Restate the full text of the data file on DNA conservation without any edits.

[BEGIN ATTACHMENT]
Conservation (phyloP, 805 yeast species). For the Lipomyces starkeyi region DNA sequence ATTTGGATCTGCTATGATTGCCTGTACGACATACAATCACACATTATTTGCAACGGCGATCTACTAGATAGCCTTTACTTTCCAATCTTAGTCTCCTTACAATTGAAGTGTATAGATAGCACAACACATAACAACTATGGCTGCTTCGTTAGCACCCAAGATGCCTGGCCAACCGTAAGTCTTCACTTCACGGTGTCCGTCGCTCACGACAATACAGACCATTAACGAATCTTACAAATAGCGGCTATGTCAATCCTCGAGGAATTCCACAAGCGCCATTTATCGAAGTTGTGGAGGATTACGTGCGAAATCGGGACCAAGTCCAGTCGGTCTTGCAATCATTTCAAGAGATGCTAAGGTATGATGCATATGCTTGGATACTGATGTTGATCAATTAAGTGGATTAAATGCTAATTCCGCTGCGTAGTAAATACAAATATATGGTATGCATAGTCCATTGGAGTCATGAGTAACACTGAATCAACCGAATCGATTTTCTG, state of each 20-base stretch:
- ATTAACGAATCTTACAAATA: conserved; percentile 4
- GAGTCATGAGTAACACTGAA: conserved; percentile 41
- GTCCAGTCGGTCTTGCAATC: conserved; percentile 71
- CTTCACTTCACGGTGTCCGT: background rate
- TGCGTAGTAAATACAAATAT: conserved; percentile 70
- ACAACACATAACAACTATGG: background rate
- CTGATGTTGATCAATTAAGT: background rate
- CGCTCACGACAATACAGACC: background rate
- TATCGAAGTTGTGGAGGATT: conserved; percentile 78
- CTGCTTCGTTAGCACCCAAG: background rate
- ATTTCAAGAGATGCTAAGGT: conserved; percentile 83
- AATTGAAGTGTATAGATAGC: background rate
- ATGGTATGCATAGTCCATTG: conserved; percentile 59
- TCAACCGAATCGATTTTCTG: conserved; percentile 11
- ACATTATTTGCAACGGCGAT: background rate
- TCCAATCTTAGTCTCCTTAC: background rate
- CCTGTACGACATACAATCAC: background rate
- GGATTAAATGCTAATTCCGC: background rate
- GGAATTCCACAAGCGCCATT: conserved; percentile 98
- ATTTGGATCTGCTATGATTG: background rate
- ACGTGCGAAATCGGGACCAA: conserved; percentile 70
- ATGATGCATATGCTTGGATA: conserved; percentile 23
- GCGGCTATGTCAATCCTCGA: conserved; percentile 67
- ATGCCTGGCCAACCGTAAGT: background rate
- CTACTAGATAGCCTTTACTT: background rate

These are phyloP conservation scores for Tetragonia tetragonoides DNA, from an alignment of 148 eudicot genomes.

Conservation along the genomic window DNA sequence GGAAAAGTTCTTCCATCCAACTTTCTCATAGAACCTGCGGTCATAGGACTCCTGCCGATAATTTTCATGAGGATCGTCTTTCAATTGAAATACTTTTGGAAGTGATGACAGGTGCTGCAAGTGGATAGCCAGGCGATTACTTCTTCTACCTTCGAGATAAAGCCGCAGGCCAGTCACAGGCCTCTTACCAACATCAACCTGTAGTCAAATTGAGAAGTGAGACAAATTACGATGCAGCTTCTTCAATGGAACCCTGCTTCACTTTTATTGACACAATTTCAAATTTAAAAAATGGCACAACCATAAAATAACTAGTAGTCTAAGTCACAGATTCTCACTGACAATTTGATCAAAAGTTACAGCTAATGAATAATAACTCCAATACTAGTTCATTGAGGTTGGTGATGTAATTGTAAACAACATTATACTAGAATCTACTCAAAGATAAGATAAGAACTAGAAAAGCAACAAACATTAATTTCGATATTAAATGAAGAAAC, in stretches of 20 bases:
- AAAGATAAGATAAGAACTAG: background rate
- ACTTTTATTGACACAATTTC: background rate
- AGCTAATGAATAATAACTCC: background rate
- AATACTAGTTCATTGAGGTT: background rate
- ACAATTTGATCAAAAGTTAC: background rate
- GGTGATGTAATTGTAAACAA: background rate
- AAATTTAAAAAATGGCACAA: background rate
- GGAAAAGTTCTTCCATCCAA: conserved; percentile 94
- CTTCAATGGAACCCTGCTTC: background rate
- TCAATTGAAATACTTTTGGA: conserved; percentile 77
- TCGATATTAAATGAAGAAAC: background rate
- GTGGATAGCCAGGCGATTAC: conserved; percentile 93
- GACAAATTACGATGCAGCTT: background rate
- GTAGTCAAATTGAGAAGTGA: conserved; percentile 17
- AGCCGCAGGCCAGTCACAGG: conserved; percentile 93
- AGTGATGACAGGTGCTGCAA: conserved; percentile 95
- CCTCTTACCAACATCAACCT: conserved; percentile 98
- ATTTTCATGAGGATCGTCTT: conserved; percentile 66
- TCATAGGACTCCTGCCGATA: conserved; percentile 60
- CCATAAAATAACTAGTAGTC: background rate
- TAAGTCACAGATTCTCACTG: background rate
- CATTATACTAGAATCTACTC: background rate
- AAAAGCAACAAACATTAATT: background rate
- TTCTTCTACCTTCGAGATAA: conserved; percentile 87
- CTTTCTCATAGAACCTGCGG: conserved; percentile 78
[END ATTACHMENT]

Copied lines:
Conservation (phyloP, 805 yeast species). For the Lipomyces starkeyi region DNA sequence ATTTGGATCTGCTATGATTGCCTGTACGACATACAATCACACATTATTTGCAACGGCGATCTACTAGATAGCCTTTACTTTCCAATCTTAGTCTCCTTACAATTGAAGTGTATAGATAGCACAACACATAACAACTATGGCTGCTTCGTTAGCACCCAAGATGCCTGGCCAACCGTAAGTCTTCACTTCACGGTGTCCGTCGCTCACGACAATACAGACCATTAACGAATCTTACAAATAGCGGCTATGTCAATCCTCGAGGAATTCCACAAGCGCCATTTATCGAAGTTGTGGAGGATTACGTGCGAAATCGGGACCAAGTCCAGTCGGTCTTGCAATCATTTCAAGAGATGCTAAGGTATGATGCATATGCTTGGATACTGATGTTGATCAATTAAGTGGATTAAATGCTAATTCCGCTGCGTAGTAAATACAAATATATGGTATGCATAGTCCATTGGAGTCATGAGTAACACTGAATCAACCGAATCGATTTTCTG, state of each 20-base stretch:
- ATTAACGAATCTTACAAATA: conserved; percentile 4
- GAGTCATGAGTAACACTGAA: conserved; percentile 41
- GTCCAGTCGGTCTTGCAATC: conserved; percentile 71
- CTTCACTTCACGGTGTCCGT: background rate
- TGCGTAGTAAATACAAATAT: conserved; percentile 70
- ACAACACATAACAACTATGG: background rate
- CTGATGTTGATCAATTAAGT: background rate
- CGCTCACGACAATACAGACC: background rate
- TATCGAAGTTGTGGAGGATT: conserved; percentile 78
- CTGCTTCGTTAGCACCCAAG: background rate
- ATTTCAAGAGATGCTAAGGT: conserved; percentile 83
- AATTGAAGTGTATAGATAGC: background rate
- ATGGTATGCATAGTCCATTG: conserved; percentile 59
- TCAACCGAATCGATTTTCTG: conserved; percentile 11
- ACATTATTTGCAACGGCGAT: background rate
- TCCAATCTTAGTCTCCTTAC: background rate
- CCTGTACGACATACAATCAC: background rate
- GGATTAAATGCTAATTCCGC: background rate
- GGAATTCCACAAGCGCCATT: conserved; percentile 98
- ATTTGGATCTGCTATGATTG: background rate
- ACGTGCGAAATCGGGACCAA: conserved; percentile 70
- ATGATGCATATGCTTGGATA: conserved; percentile 23
- GCGGCTATGTCAATCCTCGA: conserved; percentile 67
- ATGCCTGGCCAACCGTAAGT: background rate
- CTACTAGATAGCCTTTACTT: background rate

These are phyloP conservation scores for Tetragonia tetragonoides DNA, from an alignment of 148 eudicot genomes.

Conservation along the genomic window DNA sequence GGAAAAGTTCTTCCATCCAACTTTCTCATAGAACCTGCGGTCATAGGACTCCTGCCGATAATTTTCATGAGGATCGTCTTTCAATTGAAATACTTTTGGAAGTGATGACAGGTGCTGCAAGTGGATAGCCAGGCGATTACTTCTTCTACCTTCGAGATAAAGCCGCAGGCCAGTCACAGGCCTCTTACCAACATCAACCTGTAGTCAAATTGAGAAGTGAGACAAATTACGATGCAGCTTCTTCAATGGAACCCTGCTTCACTTTTATTGACACAATTTCAAATTTAAAAAATGGCACAACCATAAAATAACTAGTAGTCTAAGTCACAGATTCTCACTGACAATTTGATCAAAAGTTACAGCTAATGAATAATAACTCCAATACTAGTTCATTGAGGTTGGTGATGTAATTGTAAACAACATTATACTAGAATCTACTCAAAGATAAGATAAGAACTAGAAAAGCAACAAACATTAATTTCGATATTAAATGAAGAAAC, in stretches of 20 bases:
- AAAGATAAGATAAGAACTAG: background rate
- ACTTTTATTGACACAATTTC: background rate
- AGCTAATGAATAATAACTCC: background rate
- AATACTAGTTCATTGAGGTT: background rate
- ACAATTTGATCAAAAGTTAC: background rate
- GGTGATGTAATTGTAAACAA: background rate
- AAATTTAAAAAATGGCACAA: background rate
- GGAAAAGTTCTTCCATCCAA: conserved; percentile 94
- CTTCAATGGAACCCTGCTTC: background rate
- TCAATTGAAATACTTTTGGA: conserved; percentile 77
- TCGATATTAAATGAAGAAAC: background rate
- GTGGATAGCCAGGCGATTAC: conserved; percentile 93
- GACAAATTACGATGCAGCTT: background rate
- GTAGTCAAATTGAGAAGTGA: conserved; percentile 17
- AGCCGCAGGCCAGTCACAGG: conserved; percentile 93
- AGTGATGACAGGTGCTGCAA: conserved; percentile 95
- CCTCTTACCAACATCAACCT: conserved; percentile 98
- ATTTTCATGAGGATCGTCTT: conserved; percentile 66
- TCATAGGACTCCTGCCGATA: conserved; percentile 60
- CCATAAAATAACTAGTAGTC: background rate
- TAAGTCACAGATTCTCACTG: background rate
- CATTATACTAGAATCTACTC: background rate
- AAAAGCAACAAACATTAATT: background rate
- TTCTTCTACCTTCGAGATAA: conserved; percentile 87
- CTTTCTCATAGAACCTGCGG: conserved; percentile 78